Camarillo White Horse

The Camarillo white horse is a breed of horse that was developed in the United States of America in 1921. Its development began when Adolfo Camarillo obtained a Spanish Mustang named Sultan and began breeding him with mares of the Morgan breed. It was bred exclusively on the Camarillo Ranch for sixty-five years until 1987, after Camarillo’s daughter passed away and sold all of the horses at auction.

By 1991, there were only eleven remaining Camarillo white horses and the Camarillo White Horse Association was developed in 1992. This registry opened up its studbook to allow foals that were born from at least one Camarillo parent and parents from other breeds including the Standardbred and the Andalusian. This opened up the breed to new colors, so white horses are registered separately from others. From the time of its development this breed has been used in shows and competitions.

The Camarillo white horse is known for its white coloration, but it has other distinctive characteristics including a compact yet elegant body and expressive eyes.  White horses are very rare, because only fifty percent of white horses born survive. This survival rate is due to the white “W” gene that is safe when dominant, but deadly when homozygous. Because all living white horses carry the heterozygous gene for their color, there is a fifty percent chance of producing a white foal when a white horse is breed with a horse of another color. If two white horses are bred, there is still a fifty percent chance of producing a white horse, but there is also twenty-five percent chance of producing a dead white foal and a twenty-five percent chance of producing a foal of another color.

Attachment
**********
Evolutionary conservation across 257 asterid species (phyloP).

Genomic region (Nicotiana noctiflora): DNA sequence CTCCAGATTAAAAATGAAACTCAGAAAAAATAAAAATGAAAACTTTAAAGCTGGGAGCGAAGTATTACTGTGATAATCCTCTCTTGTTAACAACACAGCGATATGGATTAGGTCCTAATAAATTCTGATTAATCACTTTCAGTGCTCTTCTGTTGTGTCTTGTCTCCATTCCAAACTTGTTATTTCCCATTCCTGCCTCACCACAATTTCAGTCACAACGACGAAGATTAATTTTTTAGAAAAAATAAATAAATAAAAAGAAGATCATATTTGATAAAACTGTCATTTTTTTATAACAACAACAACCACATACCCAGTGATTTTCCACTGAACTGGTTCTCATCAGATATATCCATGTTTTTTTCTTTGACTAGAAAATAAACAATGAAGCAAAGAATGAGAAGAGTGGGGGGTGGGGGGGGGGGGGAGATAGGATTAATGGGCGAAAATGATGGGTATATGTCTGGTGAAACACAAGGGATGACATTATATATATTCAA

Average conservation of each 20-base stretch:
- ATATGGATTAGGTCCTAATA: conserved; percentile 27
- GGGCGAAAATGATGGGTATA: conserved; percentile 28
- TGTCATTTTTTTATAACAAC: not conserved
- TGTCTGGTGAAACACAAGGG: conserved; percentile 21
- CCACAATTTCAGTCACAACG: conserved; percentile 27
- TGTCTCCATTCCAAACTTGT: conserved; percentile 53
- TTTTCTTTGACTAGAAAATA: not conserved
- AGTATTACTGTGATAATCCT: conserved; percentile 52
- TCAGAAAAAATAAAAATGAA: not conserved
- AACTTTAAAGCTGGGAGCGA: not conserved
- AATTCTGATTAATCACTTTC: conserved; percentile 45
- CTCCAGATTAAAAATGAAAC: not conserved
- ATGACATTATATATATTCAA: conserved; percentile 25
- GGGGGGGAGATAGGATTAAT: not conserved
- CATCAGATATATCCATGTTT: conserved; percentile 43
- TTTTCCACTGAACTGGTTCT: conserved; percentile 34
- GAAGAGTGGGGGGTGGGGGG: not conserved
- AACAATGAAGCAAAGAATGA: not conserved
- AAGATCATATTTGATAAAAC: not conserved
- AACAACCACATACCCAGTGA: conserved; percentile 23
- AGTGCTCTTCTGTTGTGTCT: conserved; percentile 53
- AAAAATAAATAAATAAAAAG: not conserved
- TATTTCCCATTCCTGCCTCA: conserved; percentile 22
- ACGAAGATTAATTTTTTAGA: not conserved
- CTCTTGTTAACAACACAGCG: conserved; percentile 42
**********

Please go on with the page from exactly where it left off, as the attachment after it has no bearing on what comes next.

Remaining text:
Image Caption: (F) Camarillo White Horse. Credit: Haase B, Brooks SA, Schlumbaum A, Azor PJ, Bailey E, et al./Wikipedia (CC BY 2.0)